Five Ways BHP Billiton plc Could Make You Rich

opencast.miningBHP Billiton (LSE: BLT) (NYSE: BBL.US) is in the teeth of an emerging markets crisis.

But here are five ways it could still make you rich:

1. Proving resilient. 

Global mining giant BHP Billiton generates more than half its earnings from emerging markets, primarily metals-hungry China, which makes it vulnerable right now. Yet also resilient. Its share price is actually up 3% over the past troubled month, and 5% in the last week. The surprise contraction in Chinese manufacturing in January, which showed a PMI reading of 49.6, is certainly cause for concern. I still fret about the Chinese credit bubble and shadow banking system, yet other investors are clearly made of sterner stuff.

2. Smashing production records.

BHP Billiton posted an impressive 10% rise in production in the six months to December 2013. Iron ore production rose 19% and metallurgical coal was up 22%. Volumes are expected to grow another 16% over the next two years, with chief executive officer Andrew McKenzie saying the company’s “productivity agenda is in full swing”. All BHP Billiton needs now is the demand. Figures this morning showing Chinese overseas shipments up an unexpectedly healthy 10.6% in January are a promising sign that it may get it.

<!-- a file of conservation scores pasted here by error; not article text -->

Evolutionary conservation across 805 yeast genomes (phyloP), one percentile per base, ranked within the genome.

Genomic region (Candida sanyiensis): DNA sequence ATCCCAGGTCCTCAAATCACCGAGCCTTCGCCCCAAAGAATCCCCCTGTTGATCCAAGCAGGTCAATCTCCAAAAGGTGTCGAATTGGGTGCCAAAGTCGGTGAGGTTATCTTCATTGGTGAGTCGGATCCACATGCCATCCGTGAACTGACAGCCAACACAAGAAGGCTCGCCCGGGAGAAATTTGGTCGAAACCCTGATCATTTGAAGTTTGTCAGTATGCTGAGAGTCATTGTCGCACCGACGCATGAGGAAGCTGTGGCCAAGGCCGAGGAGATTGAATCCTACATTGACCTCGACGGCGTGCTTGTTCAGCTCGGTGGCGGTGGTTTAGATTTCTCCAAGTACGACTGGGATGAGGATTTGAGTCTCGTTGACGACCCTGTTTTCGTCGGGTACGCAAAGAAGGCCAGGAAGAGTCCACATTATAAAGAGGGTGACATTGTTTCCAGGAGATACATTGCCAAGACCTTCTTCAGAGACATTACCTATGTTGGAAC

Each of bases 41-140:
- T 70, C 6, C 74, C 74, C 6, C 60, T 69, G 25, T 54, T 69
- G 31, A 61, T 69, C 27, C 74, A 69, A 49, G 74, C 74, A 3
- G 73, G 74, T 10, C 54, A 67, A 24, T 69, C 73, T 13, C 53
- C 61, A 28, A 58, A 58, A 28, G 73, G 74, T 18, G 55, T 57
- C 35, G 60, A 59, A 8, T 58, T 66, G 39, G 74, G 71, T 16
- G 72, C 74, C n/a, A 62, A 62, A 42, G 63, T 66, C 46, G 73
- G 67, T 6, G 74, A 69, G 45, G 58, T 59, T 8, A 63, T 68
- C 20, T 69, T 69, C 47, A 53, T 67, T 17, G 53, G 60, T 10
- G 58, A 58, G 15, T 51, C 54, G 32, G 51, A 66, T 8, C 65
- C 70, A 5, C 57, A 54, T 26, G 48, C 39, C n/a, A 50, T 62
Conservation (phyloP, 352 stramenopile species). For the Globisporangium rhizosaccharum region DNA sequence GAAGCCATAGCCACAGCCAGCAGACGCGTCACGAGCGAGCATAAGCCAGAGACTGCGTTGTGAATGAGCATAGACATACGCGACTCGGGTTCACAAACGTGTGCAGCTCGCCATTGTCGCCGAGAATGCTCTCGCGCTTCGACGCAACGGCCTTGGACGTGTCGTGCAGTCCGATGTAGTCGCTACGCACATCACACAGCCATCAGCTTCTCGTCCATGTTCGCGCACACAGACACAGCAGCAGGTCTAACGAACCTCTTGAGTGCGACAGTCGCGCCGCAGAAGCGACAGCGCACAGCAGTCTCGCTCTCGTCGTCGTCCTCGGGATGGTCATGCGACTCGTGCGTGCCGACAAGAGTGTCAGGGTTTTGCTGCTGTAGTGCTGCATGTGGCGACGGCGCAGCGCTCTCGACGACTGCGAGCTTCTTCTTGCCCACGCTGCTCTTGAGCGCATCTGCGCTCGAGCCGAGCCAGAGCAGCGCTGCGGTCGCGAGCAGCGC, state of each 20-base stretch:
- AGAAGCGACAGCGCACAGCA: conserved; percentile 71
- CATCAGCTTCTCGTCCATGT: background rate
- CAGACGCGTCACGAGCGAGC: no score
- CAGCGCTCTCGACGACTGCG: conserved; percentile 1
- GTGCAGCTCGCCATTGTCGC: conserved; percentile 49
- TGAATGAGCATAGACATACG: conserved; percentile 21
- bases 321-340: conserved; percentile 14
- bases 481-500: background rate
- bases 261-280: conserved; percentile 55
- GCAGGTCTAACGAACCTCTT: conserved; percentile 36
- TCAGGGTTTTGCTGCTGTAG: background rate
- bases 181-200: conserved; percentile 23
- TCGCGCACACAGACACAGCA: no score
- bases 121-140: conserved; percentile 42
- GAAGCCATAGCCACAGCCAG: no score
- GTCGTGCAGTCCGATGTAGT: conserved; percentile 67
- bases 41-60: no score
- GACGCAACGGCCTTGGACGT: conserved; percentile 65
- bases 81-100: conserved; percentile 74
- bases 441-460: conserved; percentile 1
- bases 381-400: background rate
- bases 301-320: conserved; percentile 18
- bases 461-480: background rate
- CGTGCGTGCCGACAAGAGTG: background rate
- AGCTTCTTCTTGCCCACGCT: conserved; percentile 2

3. Keeping costs down.

Given macroeconomic uncertainty, BHP Billiton’s correct strategy is to try to keep a lid on its spending. As the former chief executive of rival miner Rio Tinto found to his cost, there is a heavy price to pay for being too loose with your purse strings (in his case, $14.4 billion of write-downs and more time to spend with his family). BHP Billiton will spend $16.1 billion on capital and exploration in 2014, down from $22 billion last year. This should give it some protection against prevailing headwinds.

4. Through diversification.

The need to cut investment expenditure has to be balanced against the need to grow. BHP Billiton is investing $2.6 billion on developing one of the world’s largest Potash mines, at its Jansen project in Canada. Management has named potash as its “fifth core pillar”, to stand alongside iron ore, petroleum, copper and coal. That’s why I chose this stock over Rio Tinto. It has far greater diversification, while Rio is heavily exposed to a single commodity, iron ore, which delivers 89% of its earnings.

5. By growing steadily.

China notwithstanding, BHP Billiton’s growth prospects look promising. Earnings per share are forecast to rise 14% in the year to June 2014, and 8% the year after. At 13.7 times earnings, the valuation isn’t too demanding (although Rio Tinto is cheaper at 11.3 times earnings). The dividend is growing too, up 4% last year to 116 cents per share. That puts BHP Billiton on a forecast yield of 4.3% for June 2015. This stock could certainly help set you on the road to riches. Just keep an eye on China.

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Harvey Jones owns shares in BHP Billiton. He doesn't own any other company mentioned in this article.